People work for churches because they are passionate about their Mission and feel called to help. These dedicated employees have the best intentions and want to make a difference.
However, whenever you get more than one person in a room, there is a potential for conflict.
Church staff conflict? Sounds like an oxymoron, right?
We often think that working for a church eliminates the conflict factor – because we’re Christians, right? Wrong!
People are people, and whether they work for the insurance company down the street, the local hospital, or the church – conflict is inevitable.
Why? Well, we are all different, and we all come from different backgrounds, which contributes to how we respond to the work environment.
Churches, in particular, are susceptible to conflict because they are often left to do countless responsibilities with limited resources.
Think about it – how many businesses use predominately volunteer labor to provide a service?
This pressure to get more done with less (paid employees) can result in staff disputes.
When communication and interactions become toxic, it can be a symptom of an unresolved issue.
There is a theory in conflict resolution that the longer a conflict festers, the less likely it will be resolved.
The further the conflict goes down the time continuum, the less likely it will be to be resolved and return to the way things were. And this tension does not foster a healthy work environment.
Sometimes, a manager gets pulled into a situation where the conflict among staff members has gotten so pernicious that it interferes with how work gets done.
This is particularly troubling when the church is in the midst of planning or facilitating a big event.
Church leaders need to know how to respond when conflict seems to be getting in the way of the Mission.
6 Tips For Resolving Conflict Between Church Staff
1. Study the Word
As Christians, we know that the best way to deal with conflict is to see what the Bible says about it.
There are lots of scriptures that teach us how to resolve conflict.
Take a few minutes to read what God says about conflict; you will be well prepared to confront a festering conflict.
2. Ensure All Roles Are Clear
Conflict sometimes surfaces when employees are unclear about their role or the responsibilities of a coworker.
Ensure that all employees have a detailed and accurate job description.
If employees work on a team, ensure all roles are clearly defined in the team charter.
Discuss changes or variations of roles during team meetings and assign responsibilities for team tasks at the close of each meeting.
Make task assignments an item on all team meeting agendas.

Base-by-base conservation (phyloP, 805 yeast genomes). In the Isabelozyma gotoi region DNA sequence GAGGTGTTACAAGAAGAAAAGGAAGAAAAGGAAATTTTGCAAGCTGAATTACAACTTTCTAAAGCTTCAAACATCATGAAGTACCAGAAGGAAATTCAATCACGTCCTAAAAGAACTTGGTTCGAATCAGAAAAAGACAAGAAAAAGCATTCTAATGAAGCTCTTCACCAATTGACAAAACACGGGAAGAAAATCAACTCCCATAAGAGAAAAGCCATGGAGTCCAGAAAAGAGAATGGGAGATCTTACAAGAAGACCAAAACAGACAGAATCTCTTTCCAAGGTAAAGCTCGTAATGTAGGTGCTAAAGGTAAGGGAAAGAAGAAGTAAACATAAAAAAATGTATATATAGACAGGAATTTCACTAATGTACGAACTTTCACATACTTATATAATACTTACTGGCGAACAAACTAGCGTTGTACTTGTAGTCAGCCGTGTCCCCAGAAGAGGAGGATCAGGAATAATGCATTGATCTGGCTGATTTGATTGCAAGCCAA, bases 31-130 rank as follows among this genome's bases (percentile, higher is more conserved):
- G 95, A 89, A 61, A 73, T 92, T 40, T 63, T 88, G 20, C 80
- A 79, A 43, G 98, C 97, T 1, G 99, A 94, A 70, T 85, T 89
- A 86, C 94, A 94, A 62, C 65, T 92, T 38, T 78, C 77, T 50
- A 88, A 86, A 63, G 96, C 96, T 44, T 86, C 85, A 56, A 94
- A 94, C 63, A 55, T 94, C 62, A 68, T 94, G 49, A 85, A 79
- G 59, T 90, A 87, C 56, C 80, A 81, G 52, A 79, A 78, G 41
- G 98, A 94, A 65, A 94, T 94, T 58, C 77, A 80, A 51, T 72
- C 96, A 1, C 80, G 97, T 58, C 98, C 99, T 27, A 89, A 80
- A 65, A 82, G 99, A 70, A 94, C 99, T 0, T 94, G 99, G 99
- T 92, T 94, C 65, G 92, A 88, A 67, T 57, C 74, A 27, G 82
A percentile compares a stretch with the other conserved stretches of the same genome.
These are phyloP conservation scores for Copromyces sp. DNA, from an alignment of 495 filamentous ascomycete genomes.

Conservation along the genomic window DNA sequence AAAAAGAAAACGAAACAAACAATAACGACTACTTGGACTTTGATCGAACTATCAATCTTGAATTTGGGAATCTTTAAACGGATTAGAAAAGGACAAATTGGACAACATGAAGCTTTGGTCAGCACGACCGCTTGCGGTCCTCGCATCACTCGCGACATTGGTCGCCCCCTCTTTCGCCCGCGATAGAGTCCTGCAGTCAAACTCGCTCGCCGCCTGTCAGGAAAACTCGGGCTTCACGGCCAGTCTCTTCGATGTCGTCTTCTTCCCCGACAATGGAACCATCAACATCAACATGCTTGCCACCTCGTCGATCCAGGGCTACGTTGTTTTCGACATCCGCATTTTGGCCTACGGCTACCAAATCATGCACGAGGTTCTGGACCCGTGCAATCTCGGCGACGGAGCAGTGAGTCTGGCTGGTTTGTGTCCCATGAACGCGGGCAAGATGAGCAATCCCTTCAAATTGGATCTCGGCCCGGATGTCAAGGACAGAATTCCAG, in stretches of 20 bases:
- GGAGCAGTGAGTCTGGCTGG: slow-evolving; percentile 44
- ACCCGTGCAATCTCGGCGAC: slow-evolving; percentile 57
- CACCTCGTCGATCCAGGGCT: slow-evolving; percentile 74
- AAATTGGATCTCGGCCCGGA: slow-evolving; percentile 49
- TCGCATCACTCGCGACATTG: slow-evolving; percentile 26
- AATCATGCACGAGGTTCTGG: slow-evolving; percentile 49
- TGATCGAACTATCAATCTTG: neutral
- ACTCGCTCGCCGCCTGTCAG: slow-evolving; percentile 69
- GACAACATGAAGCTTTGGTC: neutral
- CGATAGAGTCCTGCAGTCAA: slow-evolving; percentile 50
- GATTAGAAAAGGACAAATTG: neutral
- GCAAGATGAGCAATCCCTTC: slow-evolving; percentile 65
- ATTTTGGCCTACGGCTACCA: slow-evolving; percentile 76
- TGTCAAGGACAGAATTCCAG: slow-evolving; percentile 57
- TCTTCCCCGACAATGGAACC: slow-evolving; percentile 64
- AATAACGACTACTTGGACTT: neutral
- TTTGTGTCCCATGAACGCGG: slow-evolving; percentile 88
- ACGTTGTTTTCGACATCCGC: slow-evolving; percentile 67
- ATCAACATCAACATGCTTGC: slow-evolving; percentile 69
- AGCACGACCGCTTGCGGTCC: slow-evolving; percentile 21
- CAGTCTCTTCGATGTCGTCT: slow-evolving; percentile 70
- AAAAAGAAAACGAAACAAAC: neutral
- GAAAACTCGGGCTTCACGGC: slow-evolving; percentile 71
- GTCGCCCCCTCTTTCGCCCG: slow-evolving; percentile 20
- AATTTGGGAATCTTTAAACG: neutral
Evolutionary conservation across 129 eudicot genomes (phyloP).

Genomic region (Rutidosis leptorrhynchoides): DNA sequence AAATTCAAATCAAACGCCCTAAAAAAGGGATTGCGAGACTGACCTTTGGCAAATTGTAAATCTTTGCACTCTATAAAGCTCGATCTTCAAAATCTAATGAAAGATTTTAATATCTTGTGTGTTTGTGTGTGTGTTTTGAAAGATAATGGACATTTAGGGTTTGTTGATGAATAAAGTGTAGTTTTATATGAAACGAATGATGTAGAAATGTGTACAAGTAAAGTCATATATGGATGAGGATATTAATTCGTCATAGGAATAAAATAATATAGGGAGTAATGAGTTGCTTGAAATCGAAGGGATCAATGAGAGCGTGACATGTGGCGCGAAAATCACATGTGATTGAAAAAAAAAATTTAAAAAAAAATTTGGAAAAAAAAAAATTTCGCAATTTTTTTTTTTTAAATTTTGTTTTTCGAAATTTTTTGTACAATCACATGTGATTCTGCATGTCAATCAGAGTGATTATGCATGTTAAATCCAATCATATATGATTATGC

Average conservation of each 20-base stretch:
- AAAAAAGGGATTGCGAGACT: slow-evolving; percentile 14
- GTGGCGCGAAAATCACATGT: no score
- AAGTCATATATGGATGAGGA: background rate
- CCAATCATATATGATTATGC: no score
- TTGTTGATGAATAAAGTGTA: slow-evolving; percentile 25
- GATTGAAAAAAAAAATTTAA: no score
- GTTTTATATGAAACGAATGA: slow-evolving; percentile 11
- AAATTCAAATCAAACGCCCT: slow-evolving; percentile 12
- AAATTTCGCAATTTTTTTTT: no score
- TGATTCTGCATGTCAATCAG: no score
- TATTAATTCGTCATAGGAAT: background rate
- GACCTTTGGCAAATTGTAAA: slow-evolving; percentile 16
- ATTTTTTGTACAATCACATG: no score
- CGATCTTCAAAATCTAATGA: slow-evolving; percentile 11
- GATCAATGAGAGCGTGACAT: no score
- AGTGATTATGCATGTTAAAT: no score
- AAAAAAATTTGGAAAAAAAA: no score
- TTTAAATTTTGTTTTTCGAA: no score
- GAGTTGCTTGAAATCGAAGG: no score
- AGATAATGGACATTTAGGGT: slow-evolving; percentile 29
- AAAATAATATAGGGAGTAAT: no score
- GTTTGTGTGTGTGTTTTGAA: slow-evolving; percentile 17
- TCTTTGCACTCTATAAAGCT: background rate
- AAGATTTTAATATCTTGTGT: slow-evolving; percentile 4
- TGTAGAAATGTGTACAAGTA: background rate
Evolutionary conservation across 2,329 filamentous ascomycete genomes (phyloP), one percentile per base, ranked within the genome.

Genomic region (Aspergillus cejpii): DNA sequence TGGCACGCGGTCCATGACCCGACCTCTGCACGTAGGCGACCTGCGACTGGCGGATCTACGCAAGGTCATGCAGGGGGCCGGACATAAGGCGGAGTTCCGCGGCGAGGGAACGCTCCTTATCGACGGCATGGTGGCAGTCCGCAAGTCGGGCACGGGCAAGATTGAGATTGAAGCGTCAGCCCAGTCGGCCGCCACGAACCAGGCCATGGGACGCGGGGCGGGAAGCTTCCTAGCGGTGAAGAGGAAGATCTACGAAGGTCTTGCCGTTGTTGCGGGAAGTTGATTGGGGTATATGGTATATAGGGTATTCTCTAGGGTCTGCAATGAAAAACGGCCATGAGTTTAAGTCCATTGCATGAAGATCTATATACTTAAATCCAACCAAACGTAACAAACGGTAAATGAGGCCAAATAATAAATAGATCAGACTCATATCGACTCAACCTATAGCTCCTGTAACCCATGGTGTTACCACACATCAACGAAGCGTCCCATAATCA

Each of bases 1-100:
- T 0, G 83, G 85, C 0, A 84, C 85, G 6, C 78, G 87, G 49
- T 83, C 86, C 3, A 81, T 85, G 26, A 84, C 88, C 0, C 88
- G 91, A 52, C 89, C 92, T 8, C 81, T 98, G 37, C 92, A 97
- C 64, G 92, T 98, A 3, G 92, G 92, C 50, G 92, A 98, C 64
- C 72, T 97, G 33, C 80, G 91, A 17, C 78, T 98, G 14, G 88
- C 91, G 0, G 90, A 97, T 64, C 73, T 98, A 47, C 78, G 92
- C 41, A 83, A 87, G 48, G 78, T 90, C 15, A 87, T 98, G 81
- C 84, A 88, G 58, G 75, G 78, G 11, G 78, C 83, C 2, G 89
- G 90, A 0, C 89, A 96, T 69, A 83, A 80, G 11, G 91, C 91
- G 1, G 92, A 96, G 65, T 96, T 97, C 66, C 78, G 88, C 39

3. Set Expectations For Resolving Conflict
Not everyone has a natural ability to get along with others.
Sometimes, it’s personality; sometimes, it’s simply ignorance of appropriate behavior.
Help staff understand the importance of the team working toward the common goal.
Set the expectations for maintaining a healthy workplace by demonstrating healthy communication.
For instance, if you observe inappropriate staff behavior, pull the employee aside and coach them on a better approach to responding to others.
For instance, one ground rule might be not to discuss issues related to a team’s work outside team meetings where all members are present.
Hold team members accountable for those behaviors.
4. Confront The Issue
Often, conflict carries subtle symptoms that can undermine a team.
- Avoidance – walk the other way when someone is coming down the hall;
- Deliberate neglect of responsibilities – I’ll show them how much I do;
- Talking behind a team member’s back – trying to gain support for their cause;
- Public outbursts of anger or overreacting.
When these symptoms are present, it is time for an intervention.
Call the employees into a room and simply talk about the issue.
While uncomfortable at the start of the conversation, teach them to talk to each other face-to-face about the issues.
Ask both parties to share their perspective. This will help them learn to communicate and share their perspective on the situation.
Typically, both employees will learn something from the other person’s perspective, which will often defuse the situation and help heal the conflict.
End the session by asking both employees to commit to not discussing the issue with anyone but each other.
Employees will learn from this experience that if the manager observes conflict, they will be forced to discuss it. This will teach them to resolve their own issues.
5. Drill Down On The Source Of The Conflict
Churches operate with limited resources, and when there is a war over those resources (people, time, or money), staff can become territorial and possessive.
Identify the source of the conflict using the 5 Why problem-solving model. Once you recognize the source, help staff brainstorm ways to fill the gap.
For instance, if a staff member needs more volunteers for a large event, assist them in identifying potential volunteers.
6. Plan Fun Interactions
Teams bond when they work on projects together, but they really bond when they get to play together. After a big project, plan a play day.
For instance, cater lunch, set up games, or simply shoot hoops at the local basketball court. Include team-building activities that foster team bonds.
The goal is for staff to interact socially and help to build those valuable relationships that can carry an employee through a challenging time at work.
Show Employees The Way
No one likes to deal with conflict. Lead employees toward a healthy workplace by studying the word, setting expectations, and teaching your teams how to work together.
These are valuable life lessons, and you may be surprised at how productive they will be!